September 6, 2013

Sea of blue disabled placards in many U.S. cities

Cities are seeing the impact in more congested downtowns and the loss of millions of dollars in revenue.

By Steven Dubois / The Associated Press

(Continued from page 1)

click image to enlarge

A handicapped parking tag hangs from the rearview mirror of a car parked at a metered parking spot in Portland, Ore., where it's common to find blocks in which there are more cars with placards than without.

AP

California started issuing placards in 1959 to people unable to move without a wheelchair. Within two decades, it was expanded to include people with breathing problems and general mobility problems.

"We looked back from 1990 to 2010, even normalized for population growth, there was a 350 percent increase in the number of placards issued in California," Williams said. "Even if there was no abuse, there are a lot of placards in circulation."

Oregon has issued placards to 354,000 of its 3 million drivers. Those authorized to sign a permit include doctors of medicine, chiropractors, osteopaths, podiatrists, optometrists, naturopaths, nurse practitioners and physician assistants.

Portland's Disabled Parking Task Force asked the Oregon Medical Association in 2010 to remind doctors about the impact of improper placards, and recommended temporary permits instead of ones that can be valid for years until a driver's license expires.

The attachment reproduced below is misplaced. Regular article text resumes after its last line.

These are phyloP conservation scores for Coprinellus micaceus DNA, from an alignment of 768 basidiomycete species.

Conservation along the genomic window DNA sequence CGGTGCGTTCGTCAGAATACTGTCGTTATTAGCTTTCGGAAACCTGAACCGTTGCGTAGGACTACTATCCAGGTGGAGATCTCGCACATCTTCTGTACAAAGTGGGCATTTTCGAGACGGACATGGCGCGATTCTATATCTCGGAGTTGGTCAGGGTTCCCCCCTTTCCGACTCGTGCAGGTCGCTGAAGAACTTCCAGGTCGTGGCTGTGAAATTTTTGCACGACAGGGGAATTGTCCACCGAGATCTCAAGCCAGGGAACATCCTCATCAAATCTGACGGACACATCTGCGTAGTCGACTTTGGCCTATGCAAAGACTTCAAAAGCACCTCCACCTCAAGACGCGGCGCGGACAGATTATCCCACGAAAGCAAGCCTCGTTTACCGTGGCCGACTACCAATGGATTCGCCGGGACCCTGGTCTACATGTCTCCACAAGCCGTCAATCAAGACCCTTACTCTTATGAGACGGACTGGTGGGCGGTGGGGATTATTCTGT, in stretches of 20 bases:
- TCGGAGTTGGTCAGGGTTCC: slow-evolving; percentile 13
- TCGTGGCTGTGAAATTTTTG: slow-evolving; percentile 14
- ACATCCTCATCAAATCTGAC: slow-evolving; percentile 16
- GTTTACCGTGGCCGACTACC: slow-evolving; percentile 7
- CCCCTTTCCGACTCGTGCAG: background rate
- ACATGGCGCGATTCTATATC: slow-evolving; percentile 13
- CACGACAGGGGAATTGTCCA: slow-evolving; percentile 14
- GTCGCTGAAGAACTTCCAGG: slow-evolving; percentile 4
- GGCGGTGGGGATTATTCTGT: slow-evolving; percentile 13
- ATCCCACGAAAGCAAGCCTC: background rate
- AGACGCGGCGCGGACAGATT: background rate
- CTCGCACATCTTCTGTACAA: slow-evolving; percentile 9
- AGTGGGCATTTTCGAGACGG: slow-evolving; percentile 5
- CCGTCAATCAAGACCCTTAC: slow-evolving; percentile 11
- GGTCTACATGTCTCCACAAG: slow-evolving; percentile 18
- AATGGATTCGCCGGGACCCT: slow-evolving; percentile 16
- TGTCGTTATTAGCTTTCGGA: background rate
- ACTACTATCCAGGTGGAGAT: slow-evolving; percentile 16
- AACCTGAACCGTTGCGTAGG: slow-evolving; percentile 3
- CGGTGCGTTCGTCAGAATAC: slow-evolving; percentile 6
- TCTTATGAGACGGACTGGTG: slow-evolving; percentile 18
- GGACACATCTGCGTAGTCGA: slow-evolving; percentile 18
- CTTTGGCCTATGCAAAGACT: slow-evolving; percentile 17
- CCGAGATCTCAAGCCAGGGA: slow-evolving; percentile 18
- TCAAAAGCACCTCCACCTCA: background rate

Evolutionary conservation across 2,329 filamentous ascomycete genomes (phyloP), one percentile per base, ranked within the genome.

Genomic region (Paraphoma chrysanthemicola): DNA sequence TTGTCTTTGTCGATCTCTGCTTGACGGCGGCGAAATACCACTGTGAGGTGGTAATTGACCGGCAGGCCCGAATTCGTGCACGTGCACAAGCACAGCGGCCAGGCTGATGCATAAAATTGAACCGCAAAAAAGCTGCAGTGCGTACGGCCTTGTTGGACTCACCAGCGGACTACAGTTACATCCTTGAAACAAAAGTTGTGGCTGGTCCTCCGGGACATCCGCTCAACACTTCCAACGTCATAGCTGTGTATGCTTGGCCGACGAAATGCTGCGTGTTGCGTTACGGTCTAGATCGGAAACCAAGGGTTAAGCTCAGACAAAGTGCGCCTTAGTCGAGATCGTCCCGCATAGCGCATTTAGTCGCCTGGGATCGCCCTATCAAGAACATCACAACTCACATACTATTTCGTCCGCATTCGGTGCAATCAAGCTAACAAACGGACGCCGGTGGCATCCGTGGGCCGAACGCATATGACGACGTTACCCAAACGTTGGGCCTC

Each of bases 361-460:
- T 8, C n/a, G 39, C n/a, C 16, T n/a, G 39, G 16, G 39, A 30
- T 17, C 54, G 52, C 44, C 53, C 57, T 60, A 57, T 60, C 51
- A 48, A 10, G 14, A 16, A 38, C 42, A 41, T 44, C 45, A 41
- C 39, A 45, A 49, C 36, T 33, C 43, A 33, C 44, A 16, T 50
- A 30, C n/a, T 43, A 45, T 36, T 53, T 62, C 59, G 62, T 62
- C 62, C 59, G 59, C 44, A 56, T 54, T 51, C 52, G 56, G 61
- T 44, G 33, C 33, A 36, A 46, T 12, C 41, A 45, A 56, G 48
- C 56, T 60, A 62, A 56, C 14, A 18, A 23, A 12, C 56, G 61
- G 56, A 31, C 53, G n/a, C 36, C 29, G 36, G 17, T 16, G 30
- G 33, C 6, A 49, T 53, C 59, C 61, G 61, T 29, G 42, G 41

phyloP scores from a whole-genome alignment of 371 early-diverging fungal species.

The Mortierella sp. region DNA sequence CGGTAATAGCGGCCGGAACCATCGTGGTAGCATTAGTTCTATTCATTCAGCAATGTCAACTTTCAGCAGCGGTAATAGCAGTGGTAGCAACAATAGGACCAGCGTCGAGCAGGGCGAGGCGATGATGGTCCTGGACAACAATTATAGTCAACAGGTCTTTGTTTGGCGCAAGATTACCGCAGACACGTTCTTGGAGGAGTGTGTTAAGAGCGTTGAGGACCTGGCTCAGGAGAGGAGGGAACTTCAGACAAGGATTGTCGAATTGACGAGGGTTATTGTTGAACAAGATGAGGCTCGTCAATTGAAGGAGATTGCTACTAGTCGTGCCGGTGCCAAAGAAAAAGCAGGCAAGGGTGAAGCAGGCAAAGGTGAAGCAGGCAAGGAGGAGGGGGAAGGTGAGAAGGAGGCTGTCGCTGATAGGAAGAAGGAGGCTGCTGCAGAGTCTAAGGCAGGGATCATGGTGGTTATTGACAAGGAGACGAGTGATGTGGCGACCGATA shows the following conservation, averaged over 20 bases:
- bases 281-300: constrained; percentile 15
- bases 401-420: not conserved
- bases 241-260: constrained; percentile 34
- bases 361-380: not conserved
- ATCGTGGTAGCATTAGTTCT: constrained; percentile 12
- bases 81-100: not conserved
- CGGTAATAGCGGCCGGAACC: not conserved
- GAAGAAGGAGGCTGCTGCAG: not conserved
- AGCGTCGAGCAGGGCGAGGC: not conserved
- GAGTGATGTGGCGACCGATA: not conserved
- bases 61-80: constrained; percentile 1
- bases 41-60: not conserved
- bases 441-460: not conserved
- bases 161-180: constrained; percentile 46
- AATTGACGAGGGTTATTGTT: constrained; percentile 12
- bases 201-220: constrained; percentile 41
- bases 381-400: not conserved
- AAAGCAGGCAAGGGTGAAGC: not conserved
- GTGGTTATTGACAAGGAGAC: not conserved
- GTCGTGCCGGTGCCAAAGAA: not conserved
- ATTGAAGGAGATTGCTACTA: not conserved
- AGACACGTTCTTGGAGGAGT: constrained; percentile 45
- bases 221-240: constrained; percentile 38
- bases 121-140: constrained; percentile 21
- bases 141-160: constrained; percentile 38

Betty Brislawn, 84, uses a placard because she has chronic obstructive pulmonary disease.

A task force member, Brislawn said there are many cheaters, but you can't assume people with internal problems are less worthy of a placard than those in wheelchairs.

"My oxygen level, if I walk fast, will go down to 83 and that means I'm in really dire trouble; I could pass out," she said. "But otherwise I look fine."

Novick doesn't have a placard, though he was born with missing fibula bones and no left hand. The 4-foot-9 commissioner said ensuring open spaces for those with severe mobility problems should be the city's focus.

"Being really short, I would kind of like it if grocery stores had tongs you could use to take things off the top shelf," he joked. "That would be a good accommodation, but I still think I should have to pay for the groceries."

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